I did it out myself and got something other than -1 and 1.
The answer is not 1 and -1. If you think about it intuitively, in at least one mode the second mass should move more than the first one. There are kind of crazy analyitcal expressions for them. If I recall correctly, in decimals one is something like 1.6xxx (it may be -1.6xxx).
Laplace wrote: For omega^2 I got + or - 1/(2^.5). I'll double check that later.

for a1/a2, after I substitute in for k and m equal 1 I get the ratio equals 1/(-w^2 + 2) or -w^2/1 +1. I'll check that later, but if I'm wrong on these let me know.

I'm not sure why we can pick 2 and 3.

Thanks
Again, I don't have my notes with me, but what you got for omega^2 does not look familiar. Your expressions for a1/a2 do look familiar.

I'm not sure what you mean by "pick 2 and 3."
Bill Goodwine, 376 Fitzpatrick
goodwine
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### [color=red]TYPO[/color]

The "i" in the exponent for the expression of the homogeneous solution for a vector in the null space of (A - lambda_i I )^m should be "lambda_i".

I fixed it, but I'm sure that by this time everyone has already printed the homework. Hopefully it hasn't caused any confusion. Since I haven't heard anything about it, I suppose it hasn't.

Sorry.
Bill Goodwine, 376 Fitzpatrick
Laplace

### solutions

I cannot find the solutions, I assume they are not posted yet.

Could we get these as soon as possible? It would be beneficial for studying for the upcoming exam.
goodwine
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### Re: solutions

Laplace wrote:I cannot find the solutions, I assume they are not posted yet.

Could we get these as soon as possible? It would be beneficial for studying for the upcoming exam.
Yes you may. Since I have such a lenient extension policy, some people actually just submitted the homework today, so there was no way that I could post it sooner. It will appear soon.
Bill Goodwine, 376 Fitzpatrick
Laplace
Thank you.

It would be good to get solutions for HW 2-5 before the test, the earlier the better. All I can find is 1. Old exams with solutions would be good also.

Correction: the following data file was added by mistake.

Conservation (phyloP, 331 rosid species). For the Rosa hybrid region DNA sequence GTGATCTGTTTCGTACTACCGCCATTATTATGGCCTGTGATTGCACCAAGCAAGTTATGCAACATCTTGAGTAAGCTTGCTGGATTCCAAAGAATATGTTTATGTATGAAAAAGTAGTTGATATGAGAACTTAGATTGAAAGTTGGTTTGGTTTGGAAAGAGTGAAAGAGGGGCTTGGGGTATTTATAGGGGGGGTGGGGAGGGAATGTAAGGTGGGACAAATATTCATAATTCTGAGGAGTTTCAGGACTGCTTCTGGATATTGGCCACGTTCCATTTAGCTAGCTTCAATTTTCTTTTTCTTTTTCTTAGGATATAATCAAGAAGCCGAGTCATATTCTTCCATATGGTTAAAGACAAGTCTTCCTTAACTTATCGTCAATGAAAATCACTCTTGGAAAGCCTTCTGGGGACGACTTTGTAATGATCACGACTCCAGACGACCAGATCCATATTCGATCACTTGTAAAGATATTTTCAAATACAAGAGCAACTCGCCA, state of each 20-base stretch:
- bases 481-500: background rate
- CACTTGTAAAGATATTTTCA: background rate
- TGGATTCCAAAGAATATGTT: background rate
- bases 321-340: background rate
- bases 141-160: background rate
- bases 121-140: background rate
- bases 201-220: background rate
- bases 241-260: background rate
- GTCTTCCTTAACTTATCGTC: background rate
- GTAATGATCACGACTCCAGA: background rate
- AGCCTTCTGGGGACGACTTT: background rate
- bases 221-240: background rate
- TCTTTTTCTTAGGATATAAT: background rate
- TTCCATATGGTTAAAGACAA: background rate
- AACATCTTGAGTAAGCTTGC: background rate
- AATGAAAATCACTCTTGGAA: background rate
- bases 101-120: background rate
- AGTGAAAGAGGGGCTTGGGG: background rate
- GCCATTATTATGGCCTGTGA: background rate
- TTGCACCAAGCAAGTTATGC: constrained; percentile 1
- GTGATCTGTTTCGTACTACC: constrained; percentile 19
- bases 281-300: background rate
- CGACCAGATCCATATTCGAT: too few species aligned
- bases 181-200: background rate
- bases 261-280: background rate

goodwine
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Laplace wrote:Thank you.

It would be good to get solutions for HW 2-5 before the test, the earlier the better. All I can find is 1. Old exams with solutions would be good also.
I just sent an email harassing the TA's for the solutions. I thought most of them were actually posted. I'll get them all up within a couple days, with the exception of the solutions for HW 5 which will be posted next Monday after class.
Bill Goodwine, 376 Fitzpatrick
Laplace
I would like to politely agree. This semester it is a lot more difficult because we have no solution tree and cannot reference the text. I have notes for each class, but sometimes it is hard to see where the notes apply. I am not saying that class is useless. I come to every class and try to get the most out of it.

I have found that typeset class handouts are very helpful such as the one for HW3. It would also be good if we could get a summary of what we have learned so far and where we can find it in our notes. Studying is a little harder this semester because we have so few examples, little book backup, and no solutions for the homework.
goodwine wrote:
Is it possible to give us a little guidance on where the material in the homework can be found in the text book? My notes alone seem to be not enough information to solve the homework problems. Perhaps the other students are encountering similar problems.
As I mentioned in class, the vibrations stuff is from Den Hartog. However, since that book isn't required, I made sure that I gave basically all the information in class.

If you came to all the classes, your notes are complete with regard to what you need to know for the material on repeated roots. The corresponding book section is the "Repeated Roots" one. However, apparently Boyce and Di Prima don't think that undergraduates are smart enough to handle repeated roots for the case where the matrix is bigger than 2x2. I disagree; hence, I did the full nxn case in class. You'll have to rely on your notes for this. It hasn't seemed to be a problem for classes in the past, so I expect that the notes will suffice.
goodwine
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Laplace wrote:I would like to politely agree. This semester it is a lot more difficult because we have no solution tree and cannot reference the text. I have notes for each class, but sometimes it is hard to see where the notes apply. I am not saying that class is useless. I come to every class and try to get the most out of it.

I have found that typeset class handouts are very helpful such as the one for HW3. It would also be good if we could get a summary of what we have learned so far and where we can find it in our notes. Studying is a little harder this semester because we have so few examples, little book backup, and no solutions for the homework.
Well, I hate to say it but you're probably going to have to get by with what's in the book, the solutions (I admit they've been late) and the notes. 90% of the material is actually in the book so a good starting point would be to work to reconcile your class notes with the book since you seem to see them more disconnected than they really are. What's not in the book is the vibrations stuff (which was really only a couple days) and the approach for repeated eigenvectors since the book treated it superficially. To the extent I can (office hours and/or a meeting with you) I'm happy to try to get it all together as much as possible.
Bill Goodwine, 376 Fitzpatrick